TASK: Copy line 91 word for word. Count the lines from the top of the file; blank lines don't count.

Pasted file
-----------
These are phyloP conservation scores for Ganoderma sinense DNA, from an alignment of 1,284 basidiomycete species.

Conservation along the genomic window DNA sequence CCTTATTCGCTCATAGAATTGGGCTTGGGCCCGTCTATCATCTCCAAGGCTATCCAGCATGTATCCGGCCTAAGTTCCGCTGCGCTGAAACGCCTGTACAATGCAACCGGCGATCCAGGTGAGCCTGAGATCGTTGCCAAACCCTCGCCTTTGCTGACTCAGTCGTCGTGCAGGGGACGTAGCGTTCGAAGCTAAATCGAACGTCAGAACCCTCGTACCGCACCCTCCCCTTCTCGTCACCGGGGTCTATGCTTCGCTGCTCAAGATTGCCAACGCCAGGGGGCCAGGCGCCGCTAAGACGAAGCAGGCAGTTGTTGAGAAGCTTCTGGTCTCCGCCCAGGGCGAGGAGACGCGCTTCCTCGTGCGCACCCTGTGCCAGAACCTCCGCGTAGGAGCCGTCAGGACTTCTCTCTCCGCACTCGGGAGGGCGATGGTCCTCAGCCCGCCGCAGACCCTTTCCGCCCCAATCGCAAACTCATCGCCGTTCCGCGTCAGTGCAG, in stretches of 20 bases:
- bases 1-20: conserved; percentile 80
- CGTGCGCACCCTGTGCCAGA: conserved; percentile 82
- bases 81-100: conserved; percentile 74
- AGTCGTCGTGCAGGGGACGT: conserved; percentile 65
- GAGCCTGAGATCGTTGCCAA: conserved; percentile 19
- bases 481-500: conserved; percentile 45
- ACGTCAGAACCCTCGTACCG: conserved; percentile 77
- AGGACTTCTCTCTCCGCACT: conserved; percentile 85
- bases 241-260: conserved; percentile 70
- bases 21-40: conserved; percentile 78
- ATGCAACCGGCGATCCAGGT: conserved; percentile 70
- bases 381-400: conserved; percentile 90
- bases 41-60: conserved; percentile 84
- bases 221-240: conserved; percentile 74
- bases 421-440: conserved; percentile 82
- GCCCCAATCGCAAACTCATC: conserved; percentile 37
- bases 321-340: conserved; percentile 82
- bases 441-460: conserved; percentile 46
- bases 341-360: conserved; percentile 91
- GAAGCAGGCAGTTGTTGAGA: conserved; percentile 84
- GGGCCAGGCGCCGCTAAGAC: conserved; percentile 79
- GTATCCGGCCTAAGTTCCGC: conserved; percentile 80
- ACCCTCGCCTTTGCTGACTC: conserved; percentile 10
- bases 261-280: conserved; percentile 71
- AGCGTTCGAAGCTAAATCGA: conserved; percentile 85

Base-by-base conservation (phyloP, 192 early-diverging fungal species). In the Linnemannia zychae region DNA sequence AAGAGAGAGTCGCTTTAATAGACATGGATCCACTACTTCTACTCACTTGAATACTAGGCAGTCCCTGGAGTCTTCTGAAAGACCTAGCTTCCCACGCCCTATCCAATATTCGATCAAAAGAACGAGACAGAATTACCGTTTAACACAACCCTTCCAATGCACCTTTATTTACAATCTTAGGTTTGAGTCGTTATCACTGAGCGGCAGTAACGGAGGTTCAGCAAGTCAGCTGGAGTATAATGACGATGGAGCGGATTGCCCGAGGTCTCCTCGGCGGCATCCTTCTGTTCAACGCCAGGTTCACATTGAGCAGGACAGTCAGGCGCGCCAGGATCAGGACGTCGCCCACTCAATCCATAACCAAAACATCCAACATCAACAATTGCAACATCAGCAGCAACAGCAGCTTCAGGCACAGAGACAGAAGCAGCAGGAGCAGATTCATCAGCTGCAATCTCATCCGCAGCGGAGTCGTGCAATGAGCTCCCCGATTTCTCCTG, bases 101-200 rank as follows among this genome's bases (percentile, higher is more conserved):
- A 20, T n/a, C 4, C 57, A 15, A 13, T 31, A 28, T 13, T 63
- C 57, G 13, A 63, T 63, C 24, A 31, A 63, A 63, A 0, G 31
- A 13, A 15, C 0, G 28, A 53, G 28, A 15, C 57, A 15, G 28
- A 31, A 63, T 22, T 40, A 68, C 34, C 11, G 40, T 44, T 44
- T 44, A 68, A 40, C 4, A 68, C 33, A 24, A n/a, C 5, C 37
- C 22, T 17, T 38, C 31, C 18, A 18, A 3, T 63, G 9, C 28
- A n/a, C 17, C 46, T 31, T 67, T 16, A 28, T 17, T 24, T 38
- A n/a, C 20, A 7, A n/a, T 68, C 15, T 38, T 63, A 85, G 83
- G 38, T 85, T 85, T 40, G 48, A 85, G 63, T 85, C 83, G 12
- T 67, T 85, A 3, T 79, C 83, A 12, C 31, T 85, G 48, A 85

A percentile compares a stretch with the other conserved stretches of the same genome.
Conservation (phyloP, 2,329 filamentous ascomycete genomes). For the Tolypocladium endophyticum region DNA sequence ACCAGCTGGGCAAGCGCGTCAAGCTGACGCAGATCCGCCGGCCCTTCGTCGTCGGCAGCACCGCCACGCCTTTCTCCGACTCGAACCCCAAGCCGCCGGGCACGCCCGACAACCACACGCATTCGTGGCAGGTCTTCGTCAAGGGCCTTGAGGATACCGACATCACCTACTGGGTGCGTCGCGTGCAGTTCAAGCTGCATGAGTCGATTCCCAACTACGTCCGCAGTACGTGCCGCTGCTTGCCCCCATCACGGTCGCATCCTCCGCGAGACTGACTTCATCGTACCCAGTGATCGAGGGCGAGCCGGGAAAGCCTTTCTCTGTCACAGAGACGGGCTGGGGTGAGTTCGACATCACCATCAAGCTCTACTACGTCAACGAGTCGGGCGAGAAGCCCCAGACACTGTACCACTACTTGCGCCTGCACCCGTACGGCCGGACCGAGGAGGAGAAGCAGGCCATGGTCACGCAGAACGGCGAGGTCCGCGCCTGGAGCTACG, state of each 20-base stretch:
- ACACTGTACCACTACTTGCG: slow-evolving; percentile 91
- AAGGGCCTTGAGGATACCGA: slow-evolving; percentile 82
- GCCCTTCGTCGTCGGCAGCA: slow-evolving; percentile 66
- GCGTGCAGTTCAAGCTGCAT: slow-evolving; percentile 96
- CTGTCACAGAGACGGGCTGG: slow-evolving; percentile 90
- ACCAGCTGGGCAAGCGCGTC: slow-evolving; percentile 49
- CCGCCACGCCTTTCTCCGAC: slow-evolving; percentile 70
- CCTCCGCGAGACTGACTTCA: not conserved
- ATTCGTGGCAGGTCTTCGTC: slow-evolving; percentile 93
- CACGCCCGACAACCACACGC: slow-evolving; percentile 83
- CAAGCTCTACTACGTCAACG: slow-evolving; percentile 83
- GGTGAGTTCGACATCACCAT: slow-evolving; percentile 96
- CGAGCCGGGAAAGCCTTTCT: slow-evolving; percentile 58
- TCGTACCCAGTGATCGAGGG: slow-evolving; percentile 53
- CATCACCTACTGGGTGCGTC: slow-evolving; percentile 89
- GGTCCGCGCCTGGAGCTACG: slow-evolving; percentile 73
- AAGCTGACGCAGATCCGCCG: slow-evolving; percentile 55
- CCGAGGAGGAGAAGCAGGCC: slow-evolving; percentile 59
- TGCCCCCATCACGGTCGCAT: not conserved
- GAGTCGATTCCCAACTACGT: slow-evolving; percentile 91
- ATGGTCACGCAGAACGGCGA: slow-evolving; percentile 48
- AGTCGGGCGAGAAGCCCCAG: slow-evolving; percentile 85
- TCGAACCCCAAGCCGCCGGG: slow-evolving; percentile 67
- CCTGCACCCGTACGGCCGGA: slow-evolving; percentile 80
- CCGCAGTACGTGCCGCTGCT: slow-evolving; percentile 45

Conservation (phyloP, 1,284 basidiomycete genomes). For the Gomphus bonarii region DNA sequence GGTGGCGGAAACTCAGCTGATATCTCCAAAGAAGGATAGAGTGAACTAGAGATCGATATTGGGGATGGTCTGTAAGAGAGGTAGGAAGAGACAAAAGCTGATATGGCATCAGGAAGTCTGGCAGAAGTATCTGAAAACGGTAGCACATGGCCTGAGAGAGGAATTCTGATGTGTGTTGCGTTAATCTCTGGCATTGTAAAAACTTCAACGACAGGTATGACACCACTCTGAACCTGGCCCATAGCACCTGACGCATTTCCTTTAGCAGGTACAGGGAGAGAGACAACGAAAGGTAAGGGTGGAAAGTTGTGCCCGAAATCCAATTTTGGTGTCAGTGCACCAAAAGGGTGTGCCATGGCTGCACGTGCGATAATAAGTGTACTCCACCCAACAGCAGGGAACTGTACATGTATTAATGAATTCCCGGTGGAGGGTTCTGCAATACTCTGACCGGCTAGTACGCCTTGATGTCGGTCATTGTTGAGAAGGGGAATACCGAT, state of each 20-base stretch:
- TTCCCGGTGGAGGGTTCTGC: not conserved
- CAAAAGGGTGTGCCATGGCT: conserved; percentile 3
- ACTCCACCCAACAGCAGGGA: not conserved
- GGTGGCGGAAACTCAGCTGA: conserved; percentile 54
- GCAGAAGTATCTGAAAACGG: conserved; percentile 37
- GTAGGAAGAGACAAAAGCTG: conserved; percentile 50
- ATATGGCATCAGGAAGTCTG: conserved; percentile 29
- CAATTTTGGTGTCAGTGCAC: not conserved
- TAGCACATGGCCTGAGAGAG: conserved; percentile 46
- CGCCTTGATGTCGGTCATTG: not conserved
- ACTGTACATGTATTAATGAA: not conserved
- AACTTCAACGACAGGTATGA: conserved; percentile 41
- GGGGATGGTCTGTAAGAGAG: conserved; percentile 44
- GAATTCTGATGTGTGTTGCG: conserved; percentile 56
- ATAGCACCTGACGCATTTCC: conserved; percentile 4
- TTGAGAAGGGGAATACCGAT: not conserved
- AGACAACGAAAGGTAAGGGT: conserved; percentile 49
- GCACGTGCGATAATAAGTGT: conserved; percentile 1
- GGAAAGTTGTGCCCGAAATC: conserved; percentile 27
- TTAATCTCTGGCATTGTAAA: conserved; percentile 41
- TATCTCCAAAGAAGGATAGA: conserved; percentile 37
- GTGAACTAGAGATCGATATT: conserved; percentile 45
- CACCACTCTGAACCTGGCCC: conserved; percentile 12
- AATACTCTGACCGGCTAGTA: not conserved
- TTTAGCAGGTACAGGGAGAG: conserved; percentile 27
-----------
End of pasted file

- TTTAGCAGGTACAGGGAGAG: conserved; percentile 27